Todd D. Johnson

Todd D. Johnson
University of New Hampshire | UNH · Department of Natural Resources & the Environment

PhD Entomology

About

16
Publications
2,885
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140
Citations
Introduction
I seek to understand how natural enemies shape the ecology, evolution, and behavior of their prey and/or hosts. Particularly, I am interested in how these selective forces influence the diversity and evolution of signals and cues that insects produce, as well as respond to when making decisions. The results from my research will provide a better understanding of the ecology of interactions between insects and their natural enemies, informing management of insects in forest ecosystems.
Additional affiliations
August 2013 - present
University of Illinois, Urbana-Champaign
Position
  • PhD Student
August 2010 - September 2013
University of Wisconsin–Madison
Position
  • Research Assistant
Description
  • Emerald ash borer biological control in Wisconsin forests, behavior of EAB parasitoids, and arthropods associated with native species of Agrilus.
Education
August 2013 - May 2019
August 2011 - September 2013
University of Wisconsin–Madison
Field of study
  • Entomology
August 2005 - May 2009
Moravian College
Field of study
  • Biology

Publications

Publications (16)
Conference Paper
We examined parasitoids and other co-occurring insects associated with three native Agrilus species, twolined chesnut borer (Agrilus bilineatus), bronze birch borer (Agrilus anxius), and bronze poplar borer (Agrilus liragus), in Wisconsin. Wisconsin is on the western leading edge of the invasive Emerald ash borer, Agrilus planipennis, and has at le...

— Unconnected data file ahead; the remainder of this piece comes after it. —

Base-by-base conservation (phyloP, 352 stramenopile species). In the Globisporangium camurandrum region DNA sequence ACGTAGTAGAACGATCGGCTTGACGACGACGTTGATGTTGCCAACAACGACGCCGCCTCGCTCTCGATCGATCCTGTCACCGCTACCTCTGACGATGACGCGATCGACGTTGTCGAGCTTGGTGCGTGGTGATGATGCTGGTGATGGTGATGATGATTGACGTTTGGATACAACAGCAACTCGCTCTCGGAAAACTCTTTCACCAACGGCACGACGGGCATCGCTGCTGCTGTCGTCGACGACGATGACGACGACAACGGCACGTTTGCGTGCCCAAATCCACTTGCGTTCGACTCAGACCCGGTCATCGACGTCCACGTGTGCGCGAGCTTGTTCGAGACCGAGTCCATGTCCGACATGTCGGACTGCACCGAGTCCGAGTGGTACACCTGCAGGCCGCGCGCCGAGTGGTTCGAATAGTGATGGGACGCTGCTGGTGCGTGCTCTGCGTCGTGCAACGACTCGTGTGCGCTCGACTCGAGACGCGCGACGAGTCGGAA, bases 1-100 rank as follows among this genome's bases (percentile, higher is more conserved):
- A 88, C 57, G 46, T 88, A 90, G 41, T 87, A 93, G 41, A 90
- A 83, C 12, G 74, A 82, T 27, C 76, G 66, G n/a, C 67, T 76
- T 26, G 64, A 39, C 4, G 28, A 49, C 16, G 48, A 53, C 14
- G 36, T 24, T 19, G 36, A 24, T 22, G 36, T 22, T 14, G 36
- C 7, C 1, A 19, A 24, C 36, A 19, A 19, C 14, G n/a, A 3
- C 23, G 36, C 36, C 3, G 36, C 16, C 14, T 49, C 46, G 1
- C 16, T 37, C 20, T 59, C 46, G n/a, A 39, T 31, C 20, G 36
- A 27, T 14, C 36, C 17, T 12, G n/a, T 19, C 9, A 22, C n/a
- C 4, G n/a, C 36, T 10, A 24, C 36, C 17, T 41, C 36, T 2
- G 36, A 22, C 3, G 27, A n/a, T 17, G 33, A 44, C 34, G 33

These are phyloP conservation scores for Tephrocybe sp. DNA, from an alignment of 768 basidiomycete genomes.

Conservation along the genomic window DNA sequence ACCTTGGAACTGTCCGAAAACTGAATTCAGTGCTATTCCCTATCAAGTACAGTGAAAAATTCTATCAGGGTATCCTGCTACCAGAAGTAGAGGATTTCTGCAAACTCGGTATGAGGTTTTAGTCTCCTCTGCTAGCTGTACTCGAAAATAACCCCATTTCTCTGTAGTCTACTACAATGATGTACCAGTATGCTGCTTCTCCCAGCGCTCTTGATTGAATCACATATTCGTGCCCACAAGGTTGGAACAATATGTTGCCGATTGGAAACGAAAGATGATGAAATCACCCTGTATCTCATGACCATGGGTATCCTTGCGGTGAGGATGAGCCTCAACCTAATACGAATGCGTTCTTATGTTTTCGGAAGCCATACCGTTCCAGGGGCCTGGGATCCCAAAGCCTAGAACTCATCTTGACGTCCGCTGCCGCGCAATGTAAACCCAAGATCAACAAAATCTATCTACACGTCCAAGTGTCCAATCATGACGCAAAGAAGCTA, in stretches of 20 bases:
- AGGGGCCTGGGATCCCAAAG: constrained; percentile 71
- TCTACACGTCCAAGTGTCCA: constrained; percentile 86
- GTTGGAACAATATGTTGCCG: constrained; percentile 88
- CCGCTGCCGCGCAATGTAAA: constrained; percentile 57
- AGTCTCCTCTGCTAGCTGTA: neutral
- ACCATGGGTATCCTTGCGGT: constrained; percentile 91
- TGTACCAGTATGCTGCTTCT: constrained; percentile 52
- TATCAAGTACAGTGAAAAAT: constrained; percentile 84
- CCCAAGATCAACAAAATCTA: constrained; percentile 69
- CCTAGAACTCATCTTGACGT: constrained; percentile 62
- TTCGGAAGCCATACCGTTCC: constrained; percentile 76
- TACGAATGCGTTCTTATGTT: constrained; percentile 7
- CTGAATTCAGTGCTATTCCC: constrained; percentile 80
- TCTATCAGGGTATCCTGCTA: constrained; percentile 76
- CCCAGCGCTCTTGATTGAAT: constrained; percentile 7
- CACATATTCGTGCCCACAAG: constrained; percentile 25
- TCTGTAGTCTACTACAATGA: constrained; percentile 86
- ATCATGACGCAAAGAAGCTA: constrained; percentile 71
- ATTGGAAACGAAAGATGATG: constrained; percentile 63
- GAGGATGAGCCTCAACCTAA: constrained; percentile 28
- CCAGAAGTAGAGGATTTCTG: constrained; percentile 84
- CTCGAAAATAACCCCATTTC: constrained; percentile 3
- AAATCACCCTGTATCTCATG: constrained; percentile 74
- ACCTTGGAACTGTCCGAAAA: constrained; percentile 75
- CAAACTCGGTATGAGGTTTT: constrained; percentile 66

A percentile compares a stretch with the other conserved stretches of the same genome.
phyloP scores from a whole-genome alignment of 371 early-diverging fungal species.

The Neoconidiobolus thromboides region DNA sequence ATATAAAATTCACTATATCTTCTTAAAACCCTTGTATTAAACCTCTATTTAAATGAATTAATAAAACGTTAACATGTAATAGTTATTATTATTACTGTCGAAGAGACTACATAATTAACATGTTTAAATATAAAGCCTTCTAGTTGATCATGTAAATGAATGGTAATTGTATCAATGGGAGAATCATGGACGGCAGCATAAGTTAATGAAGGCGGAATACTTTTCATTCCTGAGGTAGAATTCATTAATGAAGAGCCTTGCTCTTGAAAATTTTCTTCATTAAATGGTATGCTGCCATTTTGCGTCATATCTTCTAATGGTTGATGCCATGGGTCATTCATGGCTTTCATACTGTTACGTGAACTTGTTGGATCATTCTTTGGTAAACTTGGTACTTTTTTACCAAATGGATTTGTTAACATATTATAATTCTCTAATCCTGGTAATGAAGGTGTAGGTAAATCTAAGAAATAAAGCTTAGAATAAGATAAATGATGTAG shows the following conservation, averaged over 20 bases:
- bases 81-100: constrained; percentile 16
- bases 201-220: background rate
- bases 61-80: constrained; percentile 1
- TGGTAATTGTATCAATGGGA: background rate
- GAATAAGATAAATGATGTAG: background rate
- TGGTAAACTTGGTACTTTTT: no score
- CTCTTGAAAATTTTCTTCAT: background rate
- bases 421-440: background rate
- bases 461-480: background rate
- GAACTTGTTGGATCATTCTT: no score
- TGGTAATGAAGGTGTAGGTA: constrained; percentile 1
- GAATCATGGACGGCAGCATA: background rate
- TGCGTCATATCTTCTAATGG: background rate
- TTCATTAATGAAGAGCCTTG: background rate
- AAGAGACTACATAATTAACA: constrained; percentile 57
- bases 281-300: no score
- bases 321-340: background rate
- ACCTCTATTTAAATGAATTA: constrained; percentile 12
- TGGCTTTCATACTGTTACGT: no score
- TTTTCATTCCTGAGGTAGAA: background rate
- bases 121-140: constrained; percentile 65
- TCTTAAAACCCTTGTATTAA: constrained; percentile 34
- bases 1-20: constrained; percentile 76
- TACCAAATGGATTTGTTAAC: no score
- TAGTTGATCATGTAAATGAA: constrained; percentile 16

Article
Full-text available
A recent invader to North America, emerald ash borer Agrilus planipennis Fairmaire (Buprestidae), is expanding its western range into new habitats. We examined how site factors affect the emergence and damage caused by this beetle on the western edge of its contiguous population in eastern Wisconsin, U.S.A. We characterized forest structure and qua...
Article
Full-text available
Longhorned beetles (Coleoptera: Cerambycidae) include many species that are among the most damaging pests of managed and natural forest ecosystems worldwide. Many species of cerambycids use volatile chemical signals (i.e., pheromones) to locate mates. Pheromones are often used by natural enemies, including parasitoids, to locate hosts and therefore...
Article
Many species of beetles in the family Cerambycidae use volatile pheromones to facilitate the location of mates. Visual cues may also influence the location of mates, as the adults of many species of cerambycids are often brightly patterned and diurnal. Theory predicts that combining signals or cues of different modalities (e.g., chemical, visual) t...
Article
We present research on the chemical ecology of 14 species of longhorned beetles (Coleoptera: Cerambycidae), in four tribes of the subfamily Cerambycinae, conducted in east-central Illinois over 8 yr. Adult males produce aggregation-sex pheromones that attract both sexes. Twenty independent field bioassays explored the pheromone chemistry of the spe...